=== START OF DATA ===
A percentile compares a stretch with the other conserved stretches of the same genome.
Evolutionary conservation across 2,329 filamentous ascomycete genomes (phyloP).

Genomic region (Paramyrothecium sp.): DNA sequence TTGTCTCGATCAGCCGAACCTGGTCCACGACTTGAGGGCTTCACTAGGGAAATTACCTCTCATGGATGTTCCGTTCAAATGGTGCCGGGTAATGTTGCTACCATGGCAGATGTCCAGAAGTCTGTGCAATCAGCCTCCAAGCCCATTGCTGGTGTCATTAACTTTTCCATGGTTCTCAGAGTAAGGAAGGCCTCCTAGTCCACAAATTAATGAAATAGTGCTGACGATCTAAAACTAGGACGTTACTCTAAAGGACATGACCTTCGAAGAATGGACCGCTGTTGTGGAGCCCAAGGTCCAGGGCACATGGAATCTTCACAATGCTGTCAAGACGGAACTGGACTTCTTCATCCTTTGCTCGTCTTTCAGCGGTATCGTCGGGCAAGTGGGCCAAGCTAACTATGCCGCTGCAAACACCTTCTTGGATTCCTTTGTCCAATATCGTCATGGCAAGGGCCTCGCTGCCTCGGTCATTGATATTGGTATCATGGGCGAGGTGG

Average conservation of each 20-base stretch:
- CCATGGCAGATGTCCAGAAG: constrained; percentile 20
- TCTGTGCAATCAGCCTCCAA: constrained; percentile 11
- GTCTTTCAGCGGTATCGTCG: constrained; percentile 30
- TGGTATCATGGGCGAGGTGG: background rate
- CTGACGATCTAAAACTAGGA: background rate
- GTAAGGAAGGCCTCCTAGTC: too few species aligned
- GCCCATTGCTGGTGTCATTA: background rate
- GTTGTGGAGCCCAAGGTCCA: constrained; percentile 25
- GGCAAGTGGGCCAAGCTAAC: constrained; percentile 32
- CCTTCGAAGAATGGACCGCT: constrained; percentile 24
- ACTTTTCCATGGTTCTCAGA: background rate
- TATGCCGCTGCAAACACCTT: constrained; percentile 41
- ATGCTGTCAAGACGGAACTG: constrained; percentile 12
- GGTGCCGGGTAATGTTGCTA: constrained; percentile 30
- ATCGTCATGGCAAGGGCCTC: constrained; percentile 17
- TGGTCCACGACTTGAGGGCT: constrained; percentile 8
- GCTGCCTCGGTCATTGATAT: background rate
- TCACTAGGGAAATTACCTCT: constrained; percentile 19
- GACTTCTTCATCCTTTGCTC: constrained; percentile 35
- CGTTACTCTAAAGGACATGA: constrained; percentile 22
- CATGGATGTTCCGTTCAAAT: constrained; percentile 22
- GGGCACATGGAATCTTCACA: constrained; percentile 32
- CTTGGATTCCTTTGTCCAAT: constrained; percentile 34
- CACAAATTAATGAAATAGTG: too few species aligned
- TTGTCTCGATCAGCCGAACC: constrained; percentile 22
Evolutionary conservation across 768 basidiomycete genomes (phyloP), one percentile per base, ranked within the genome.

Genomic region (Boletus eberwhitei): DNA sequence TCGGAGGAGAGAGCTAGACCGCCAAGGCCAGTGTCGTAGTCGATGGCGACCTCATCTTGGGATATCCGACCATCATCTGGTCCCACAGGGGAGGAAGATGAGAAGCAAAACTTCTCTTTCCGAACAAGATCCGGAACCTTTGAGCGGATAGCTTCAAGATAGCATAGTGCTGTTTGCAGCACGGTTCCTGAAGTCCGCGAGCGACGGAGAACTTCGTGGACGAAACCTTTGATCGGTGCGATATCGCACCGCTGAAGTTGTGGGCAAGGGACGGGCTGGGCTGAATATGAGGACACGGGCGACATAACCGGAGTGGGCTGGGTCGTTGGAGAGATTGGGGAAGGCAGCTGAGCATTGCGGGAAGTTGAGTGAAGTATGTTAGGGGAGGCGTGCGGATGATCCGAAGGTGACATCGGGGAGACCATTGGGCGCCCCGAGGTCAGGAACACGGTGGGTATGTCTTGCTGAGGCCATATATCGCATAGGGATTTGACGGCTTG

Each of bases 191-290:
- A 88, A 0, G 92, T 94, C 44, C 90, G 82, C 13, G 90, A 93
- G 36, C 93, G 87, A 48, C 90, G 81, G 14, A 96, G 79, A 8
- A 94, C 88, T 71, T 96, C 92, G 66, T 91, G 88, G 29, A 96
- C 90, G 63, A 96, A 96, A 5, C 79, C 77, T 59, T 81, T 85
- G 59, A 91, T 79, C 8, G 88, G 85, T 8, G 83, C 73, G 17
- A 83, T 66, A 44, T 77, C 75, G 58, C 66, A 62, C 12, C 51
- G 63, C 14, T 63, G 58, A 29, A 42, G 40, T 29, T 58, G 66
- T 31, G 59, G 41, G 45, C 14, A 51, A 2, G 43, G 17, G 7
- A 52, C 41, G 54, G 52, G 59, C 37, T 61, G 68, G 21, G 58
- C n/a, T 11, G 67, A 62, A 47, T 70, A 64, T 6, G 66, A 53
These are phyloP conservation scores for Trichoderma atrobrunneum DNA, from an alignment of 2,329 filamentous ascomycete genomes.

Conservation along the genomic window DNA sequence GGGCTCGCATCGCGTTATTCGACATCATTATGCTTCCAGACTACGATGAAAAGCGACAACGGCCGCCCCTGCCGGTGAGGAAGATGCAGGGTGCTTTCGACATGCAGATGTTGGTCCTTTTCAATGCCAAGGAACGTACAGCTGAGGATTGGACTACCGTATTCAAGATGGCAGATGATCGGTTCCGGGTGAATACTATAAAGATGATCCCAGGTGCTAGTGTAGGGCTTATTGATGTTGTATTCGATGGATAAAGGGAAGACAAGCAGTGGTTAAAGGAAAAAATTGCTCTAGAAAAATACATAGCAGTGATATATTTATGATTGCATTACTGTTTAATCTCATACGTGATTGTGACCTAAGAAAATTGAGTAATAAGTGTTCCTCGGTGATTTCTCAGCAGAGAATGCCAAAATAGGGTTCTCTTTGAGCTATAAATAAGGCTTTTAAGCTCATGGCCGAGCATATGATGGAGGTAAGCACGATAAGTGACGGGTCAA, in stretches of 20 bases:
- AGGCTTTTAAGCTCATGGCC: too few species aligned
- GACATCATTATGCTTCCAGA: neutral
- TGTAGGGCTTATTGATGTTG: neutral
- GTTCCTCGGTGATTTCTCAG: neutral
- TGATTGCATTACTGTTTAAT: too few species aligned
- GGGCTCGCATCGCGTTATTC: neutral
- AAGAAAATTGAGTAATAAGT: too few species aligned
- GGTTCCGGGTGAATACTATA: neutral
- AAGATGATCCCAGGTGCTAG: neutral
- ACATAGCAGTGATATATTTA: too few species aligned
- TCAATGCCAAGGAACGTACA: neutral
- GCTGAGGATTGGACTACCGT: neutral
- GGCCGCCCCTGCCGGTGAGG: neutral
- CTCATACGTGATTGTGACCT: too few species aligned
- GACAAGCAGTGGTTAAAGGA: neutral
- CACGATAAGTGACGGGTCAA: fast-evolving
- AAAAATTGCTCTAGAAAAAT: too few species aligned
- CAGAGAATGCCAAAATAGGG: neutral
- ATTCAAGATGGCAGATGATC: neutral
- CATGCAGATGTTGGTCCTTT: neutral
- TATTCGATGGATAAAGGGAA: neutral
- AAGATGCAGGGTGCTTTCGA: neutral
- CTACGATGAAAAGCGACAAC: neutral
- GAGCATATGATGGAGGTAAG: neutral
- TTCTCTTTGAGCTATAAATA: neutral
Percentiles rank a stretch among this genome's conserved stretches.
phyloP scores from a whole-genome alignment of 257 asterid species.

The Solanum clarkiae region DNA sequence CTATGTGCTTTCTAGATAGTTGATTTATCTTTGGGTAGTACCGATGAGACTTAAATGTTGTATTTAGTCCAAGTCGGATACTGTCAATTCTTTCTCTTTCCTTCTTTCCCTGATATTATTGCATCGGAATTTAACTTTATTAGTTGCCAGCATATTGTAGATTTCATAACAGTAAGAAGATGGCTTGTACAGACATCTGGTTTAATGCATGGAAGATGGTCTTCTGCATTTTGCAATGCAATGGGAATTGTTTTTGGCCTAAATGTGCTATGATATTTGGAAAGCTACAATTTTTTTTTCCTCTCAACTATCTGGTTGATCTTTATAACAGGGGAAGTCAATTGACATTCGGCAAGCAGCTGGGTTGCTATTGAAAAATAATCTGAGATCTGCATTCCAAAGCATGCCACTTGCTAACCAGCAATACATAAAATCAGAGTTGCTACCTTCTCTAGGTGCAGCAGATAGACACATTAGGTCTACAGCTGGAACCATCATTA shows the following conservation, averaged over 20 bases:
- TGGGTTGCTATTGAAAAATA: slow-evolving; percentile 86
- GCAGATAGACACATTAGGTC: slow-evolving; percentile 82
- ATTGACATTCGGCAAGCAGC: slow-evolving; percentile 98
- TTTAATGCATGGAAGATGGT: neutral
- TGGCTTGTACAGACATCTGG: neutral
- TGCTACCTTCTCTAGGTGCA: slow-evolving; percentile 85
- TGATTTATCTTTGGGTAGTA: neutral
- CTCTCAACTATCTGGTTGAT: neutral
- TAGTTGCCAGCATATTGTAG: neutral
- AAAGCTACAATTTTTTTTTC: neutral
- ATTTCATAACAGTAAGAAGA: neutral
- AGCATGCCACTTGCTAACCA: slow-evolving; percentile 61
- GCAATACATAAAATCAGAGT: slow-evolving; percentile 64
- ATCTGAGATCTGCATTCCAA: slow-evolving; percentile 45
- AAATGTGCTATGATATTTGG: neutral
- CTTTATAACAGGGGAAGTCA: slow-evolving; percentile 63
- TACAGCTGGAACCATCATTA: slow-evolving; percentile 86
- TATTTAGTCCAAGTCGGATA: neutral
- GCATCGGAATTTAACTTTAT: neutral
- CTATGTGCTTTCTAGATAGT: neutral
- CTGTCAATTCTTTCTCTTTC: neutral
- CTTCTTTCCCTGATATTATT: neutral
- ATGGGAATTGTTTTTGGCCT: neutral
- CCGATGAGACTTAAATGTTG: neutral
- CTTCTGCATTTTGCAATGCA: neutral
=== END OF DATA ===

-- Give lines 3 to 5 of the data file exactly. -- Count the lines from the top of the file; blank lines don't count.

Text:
Genomic region (Paramyrothecium sp.): DNA sequence TTGTCTCGATCAGCCGAACCTGGTCCACGACTTGAGGGCTTCACTAGGGAAATTACCTCTCATGGATGTTCCGTTCAAATGGTGCCGGGTAATGTTGCTACCATGGCAGATGTCCAGAAGTCTGTGCAATCAGCCTCCAAGCCCATTGCTGGTGTCATTAACTTTTCCATGGTTCTCAGAGTAAGGAAGGCCTCCTAGTCCACAAATTAATGAAATAGTGCTGACGATCTAAAACTAGGACGTTACTCTAAAGGACATGACCTTCGAAGAATGGACCGCTGTTGTGGAGCCCAAGGTCCAGGGCACATGGAATCTTCACAATGCTGTCAAGACGGAACTGGACTTCTTCATCCTTTGCTCGTCTTTCAGCGGTATCGTCGGGCAAGTGGGCCAAGCTAACTATGCCGCTGCAAACACCTTCTTGGATTCCTTTGTCCAATATCGTCATGGCAAGGGCCTCGCTGCCTCGGTCATTGATATTGGTATCATGGGCGAGGTGG

Average conservation of each 20-base stretch:
- CCATGGCAGATGTCCAGAAG: constrained; percentile 20